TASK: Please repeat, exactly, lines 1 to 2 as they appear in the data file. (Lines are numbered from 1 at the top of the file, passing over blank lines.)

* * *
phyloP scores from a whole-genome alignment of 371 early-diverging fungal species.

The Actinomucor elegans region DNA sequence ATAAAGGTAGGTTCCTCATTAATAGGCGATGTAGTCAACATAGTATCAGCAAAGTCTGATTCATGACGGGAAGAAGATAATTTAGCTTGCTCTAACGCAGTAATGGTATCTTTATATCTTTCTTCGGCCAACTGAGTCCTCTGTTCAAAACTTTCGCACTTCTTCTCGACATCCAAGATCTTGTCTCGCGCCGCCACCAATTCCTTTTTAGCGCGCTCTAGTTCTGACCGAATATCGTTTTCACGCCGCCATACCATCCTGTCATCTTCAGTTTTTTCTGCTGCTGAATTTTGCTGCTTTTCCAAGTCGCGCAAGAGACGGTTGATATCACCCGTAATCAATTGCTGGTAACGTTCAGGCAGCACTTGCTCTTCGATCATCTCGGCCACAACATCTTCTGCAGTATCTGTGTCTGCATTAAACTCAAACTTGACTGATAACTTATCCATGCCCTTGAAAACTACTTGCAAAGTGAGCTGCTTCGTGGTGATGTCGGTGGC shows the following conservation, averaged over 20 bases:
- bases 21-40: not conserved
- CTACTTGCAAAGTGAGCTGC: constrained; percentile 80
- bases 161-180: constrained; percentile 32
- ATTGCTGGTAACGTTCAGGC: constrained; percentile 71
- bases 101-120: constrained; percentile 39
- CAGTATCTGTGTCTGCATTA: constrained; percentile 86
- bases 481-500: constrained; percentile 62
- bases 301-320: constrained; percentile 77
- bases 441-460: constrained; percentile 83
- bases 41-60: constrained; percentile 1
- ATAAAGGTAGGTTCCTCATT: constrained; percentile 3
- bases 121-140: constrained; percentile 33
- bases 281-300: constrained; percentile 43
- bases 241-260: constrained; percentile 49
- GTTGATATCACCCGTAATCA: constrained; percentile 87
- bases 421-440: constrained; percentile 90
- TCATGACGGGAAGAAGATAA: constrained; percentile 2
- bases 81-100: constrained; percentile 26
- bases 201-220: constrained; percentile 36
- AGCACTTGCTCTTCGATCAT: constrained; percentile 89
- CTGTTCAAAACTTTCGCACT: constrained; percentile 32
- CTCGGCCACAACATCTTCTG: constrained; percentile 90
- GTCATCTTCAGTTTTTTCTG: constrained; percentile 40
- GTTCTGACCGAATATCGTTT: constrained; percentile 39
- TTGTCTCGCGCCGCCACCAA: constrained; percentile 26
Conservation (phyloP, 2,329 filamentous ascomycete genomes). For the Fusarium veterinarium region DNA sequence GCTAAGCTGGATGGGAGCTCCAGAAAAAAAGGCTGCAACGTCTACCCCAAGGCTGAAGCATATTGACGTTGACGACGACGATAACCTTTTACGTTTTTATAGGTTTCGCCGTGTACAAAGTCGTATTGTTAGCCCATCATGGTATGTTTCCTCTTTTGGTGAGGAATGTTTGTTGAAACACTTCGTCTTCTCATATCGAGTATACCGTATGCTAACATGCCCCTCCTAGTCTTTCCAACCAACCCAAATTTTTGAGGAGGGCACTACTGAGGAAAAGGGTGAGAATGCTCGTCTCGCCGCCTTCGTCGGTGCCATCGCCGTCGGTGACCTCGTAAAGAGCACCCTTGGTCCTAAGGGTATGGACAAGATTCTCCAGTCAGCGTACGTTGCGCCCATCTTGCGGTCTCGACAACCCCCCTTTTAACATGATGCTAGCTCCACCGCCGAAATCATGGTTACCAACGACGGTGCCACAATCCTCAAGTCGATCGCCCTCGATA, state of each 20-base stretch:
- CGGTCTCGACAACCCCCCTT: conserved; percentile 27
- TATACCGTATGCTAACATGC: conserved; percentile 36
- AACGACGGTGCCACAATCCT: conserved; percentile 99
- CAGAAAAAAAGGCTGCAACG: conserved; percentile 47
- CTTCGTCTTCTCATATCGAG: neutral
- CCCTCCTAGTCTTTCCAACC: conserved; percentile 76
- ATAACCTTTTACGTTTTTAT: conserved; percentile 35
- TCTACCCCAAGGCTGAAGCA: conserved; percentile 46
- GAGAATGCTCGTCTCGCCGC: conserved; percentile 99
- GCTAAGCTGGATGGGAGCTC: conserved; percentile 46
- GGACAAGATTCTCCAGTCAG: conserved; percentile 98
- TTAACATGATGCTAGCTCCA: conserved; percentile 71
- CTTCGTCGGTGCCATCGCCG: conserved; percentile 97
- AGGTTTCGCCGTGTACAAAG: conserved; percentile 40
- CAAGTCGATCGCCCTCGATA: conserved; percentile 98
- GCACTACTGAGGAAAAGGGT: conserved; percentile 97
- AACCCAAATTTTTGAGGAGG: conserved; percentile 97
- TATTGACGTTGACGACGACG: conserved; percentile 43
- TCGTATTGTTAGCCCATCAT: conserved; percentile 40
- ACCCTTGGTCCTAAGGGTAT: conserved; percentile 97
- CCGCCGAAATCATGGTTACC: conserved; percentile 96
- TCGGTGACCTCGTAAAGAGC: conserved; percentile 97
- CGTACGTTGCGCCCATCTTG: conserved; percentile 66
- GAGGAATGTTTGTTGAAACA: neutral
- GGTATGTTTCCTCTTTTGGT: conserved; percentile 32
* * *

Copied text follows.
phyloP scores from a whole-genome alignment of 371 early-diverging fungal species.

The Actinomucor elegans region DNA sequence ATAAAGGTAGGTTCCTCATTAATAGGCGATGTAGTCAACATAGTATCAGCAAAGTCTGATTCATGACGGGAAGAAGATAATTTAGCTTGCTCTAACGCAGTAATGGTATCTTTATATCTTTCTTCGGCCAACTGAGTCCTCTGTTCAAAACTTTCGCACTTCTTCTCGACATCCAAGATCTTGTCTCGCGCCGCCACCAATTCCTTTTTAGCGCGCTCTAGTTCTGACCGAATATCGTTTTCACGCCGCCATACCATCCTGTCATCTTCAGTTTTTTCTGCTGCTGAATTTTGCTGCTTTTCCAAGTCGCGCAAGAGACGGTTGATATCACCCGTAATCAATTGCTGGTAACGTTCAGGCAGCACTTGCTCTTCGATCATCTCGGCCACAACATCTTCTGCAGTATCTGTGTCTGCATTAAACTCAAACTTGACTGATAACTTATCCATGCCCTTGAAAACTACTTGCAAAGTGAGCTGCTTCGTGGTGATGTCGGTGGC shows the following conservation, averaged over 20 bases: